I am super thrilled to have had the opportunity to organize our very first Annual Cultural Day Celebration. I have been wanting to put together an event like this for years but never quite got around to it. Thankfully, I teamed up with our Spanish teacher who was willing to help execute our vision. We also had the advantage of collaborating with several contacts at our local university and teachers at our school who were willing to perform.
Culture Day Celebration: The Event
Our Culture Day Celebration involved two parts. The first was to have students research and create a board to reflect a country of their choice. Some students chose their native countries, while others choose countries or cultures that interested them. The goal was to have students share what they have learned or know with their peers and the community. We displayed these boards in the office foyer so that guests, visitors, and the school community can enjoy. On the day of the celebration, we had student volunteers from our local university assist in our board exhibit and had our own students dress up in clothing to reflect their assigned country.
The second component of our celebration included two variety shows. For these shows we enlisted the help of more volunteers to perform either a song or dance from a different country or culture. Our performances included a bagpipe player, an Andean Colombian song played on a traditional flute, and a sing along to Japanese and French children’s songs. The shows also included student performances. Our 6th grade strings students played folk songs from India, Israel, and Jamaica, our Pre-K class danced to La Raspa, a folkloric Mexican song, and our music students led a sing along to the song, Funga a la feeya (in Swahili).
I involved my own gifted students in the planning and execution of the actual event. While the majority of my students completed boards as a group, I selected a few students to assist me in several tasks. My 4th and 5th grade students researched and created a slide show to present each performer. Introductions included a brief country description, which was read, and a slide show that projected a map, pictures of famous monuments or landscapes, and people. My students rehearsed their introductions diligently and made the necessary revisions for these. My 3rd graders assisted in distributing programs to guests and also served as ushers during the event. I had one of my 5th graders record the shows on a camcorder, while my presenters took turns taking pictures of the performances. Throughout the show, I also had my presenters take charge of my laptop, where they changed slides, played music, and lowered and raised the screen. I even noticed one of my students take initiative by adjusting the microphone for another student presenter.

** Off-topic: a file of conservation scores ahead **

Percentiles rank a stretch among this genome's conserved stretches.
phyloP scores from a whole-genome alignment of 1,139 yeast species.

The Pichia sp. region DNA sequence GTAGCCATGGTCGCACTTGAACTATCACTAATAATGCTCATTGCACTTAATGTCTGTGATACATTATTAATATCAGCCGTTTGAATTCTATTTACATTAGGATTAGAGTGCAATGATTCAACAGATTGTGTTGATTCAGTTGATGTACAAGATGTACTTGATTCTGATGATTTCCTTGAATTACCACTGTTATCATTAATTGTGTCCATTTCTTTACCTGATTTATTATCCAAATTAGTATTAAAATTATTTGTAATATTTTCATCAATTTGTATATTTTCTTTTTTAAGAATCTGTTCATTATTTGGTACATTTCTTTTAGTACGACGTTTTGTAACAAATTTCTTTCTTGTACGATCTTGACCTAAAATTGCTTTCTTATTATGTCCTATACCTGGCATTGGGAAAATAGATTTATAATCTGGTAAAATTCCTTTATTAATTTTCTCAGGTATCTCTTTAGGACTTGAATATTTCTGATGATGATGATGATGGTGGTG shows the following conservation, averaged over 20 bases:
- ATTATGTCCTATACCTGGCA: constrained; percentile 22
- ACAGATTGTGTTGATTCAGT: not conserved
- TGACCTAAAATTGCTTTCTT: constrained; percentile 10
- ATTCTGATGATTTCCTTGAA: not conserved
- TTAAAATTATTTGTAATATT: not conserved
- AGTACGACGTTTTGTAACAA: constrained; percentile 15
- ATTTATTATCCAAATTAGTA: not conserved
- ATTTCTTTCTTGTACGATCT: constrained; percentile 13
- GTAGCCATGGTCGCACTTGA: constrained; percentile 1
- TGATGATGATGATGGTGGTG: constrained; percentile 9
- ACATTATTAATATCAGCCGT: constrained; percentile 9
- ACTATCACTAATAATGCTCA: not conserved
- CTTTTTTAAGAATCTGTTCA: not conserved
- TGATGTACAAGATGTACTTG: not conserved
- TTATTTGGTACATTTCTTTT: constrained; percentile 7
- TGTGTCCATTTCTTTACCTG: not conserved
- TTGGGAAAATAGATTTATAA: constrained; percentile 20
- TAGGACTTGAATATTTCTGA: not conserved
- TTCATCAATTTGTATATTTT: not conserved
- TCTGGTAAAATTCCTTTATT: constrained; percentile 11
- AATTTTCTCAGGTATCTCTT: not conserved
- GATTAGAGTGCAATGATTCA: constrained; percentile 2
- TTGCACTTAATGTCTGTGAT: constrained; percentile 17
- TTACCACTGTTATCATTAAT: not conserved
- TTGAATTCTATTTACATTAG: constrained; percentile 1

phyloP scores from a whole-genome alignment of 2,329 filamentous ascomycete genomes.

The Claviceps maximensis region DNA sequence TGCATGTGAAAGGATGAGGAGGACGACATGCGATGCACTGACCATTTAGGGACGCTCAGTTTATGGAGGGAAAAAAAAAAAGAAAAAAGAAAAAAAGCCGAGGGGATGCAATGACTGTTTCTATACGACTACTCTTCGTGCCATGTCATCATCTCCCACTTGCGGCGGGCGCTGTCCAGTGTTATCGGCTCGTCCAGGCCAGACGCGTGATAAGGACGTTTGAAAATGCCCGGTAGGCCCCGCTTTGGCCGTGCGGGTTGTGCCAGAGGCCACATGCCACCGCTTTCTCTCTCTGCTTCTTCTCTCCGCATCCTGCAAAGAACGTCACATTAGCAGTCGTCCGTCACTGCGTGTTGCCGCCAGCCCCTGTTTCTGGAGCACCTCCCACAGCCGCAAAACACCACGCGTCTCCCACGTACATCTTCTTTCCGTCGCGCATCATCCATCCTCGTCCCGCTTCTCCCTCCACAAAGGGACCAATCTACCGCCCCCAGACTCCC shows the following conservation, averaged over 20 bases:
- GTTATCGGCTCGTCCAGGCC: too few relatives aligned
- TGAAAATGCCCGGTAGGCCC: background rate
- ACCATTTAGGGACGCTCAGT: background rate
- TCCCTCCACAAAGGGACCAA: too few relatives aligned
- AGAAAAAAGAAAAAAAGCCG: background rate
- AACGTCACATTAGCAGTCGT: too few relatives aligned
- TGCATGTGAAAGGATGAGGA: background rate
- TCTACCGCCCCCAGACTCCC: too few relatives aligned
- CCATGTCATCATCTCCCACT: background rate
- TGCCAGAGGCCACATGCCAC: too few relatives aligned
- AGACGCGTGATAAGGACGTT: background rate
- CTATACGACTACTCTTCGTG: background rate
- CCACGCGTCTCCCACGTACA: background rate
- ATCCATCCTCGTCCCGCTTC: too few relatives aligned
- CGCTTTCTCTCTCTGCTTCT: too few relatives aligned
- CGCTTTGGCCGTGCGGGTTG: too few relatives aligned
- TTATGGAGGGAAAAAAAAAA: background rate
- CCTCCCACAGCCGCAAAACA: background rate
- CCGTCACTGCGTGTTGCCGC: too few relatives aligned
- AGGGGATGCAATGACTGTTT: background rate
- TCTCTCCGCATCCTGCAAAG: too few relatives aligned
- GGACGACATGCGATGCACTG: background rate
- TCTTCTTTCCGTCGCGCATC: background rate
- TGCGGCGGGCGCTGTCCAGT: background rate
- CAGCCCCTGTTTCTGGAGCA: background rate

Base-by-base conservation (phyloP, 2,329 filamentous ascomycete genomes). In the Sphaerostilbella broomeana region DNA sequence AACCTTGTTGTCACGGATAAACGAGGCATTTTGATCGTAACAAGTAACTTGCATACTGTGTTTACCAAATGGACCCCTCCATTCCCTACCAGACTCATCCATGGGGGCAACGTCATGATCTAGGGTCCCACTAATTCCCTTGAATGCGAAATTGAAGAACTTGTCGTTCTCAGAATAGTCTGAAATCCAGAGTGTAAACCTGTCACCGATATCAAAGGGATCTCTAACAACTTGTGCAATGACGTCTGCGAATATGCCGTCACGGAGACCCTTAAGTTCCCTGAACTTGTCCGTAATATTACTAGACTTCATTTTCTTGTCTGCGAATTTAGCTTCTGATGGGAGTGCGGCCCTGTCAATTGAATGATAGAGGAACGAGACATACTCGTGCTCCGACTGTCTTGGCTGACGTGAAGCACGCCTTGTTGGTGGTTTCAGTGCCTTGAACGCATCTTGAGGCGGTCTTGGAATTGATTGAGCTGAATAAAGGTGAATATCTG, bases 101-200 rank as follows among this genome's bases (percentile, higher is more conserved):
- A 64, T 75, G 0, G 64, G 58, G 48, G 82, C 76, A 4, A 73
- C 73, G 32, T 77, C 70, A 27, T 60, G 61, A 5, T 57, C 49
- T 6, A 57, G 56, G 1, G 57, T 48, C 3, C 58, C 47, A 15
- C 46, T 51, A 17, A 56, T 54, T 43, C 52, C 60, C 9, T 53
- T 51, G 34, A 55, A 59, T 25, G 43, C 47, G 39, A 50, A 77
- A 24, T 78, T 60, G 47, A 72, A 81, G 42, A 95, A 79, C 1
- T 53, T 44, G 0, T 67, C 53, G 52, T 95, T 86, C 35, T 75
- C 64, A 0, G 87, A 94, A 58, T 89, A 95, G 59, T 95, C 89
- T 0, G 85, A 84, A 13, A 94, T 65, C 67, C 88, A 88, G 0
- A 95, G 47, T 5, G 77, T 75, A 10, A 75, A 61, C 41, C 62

Involving my students served as a valuable lesson for them. It gave them the chance to see how much preparation, work, and collaboration it takes to organize a school-wide event. More importantly, their work was showcased to an authentic audience, which I think was the most valuable lesson of all. Although we ran into some technical difficulties during our show, this helped them handle and solve problems. I was very impressed by their focus and enthusiasm and hope to include this student participation in future events.
Overall, the process of planning this event was as much a learning experience for me as it was for my students. I am thankful for having teachers at my school who were willing to participate in the event along with community contacts who also supported our event. My vision to expose our children to different cultures was a success. Several teachers and community members have already approached me about how much their students enjoyed the shows and how excited their children were about completing their boards.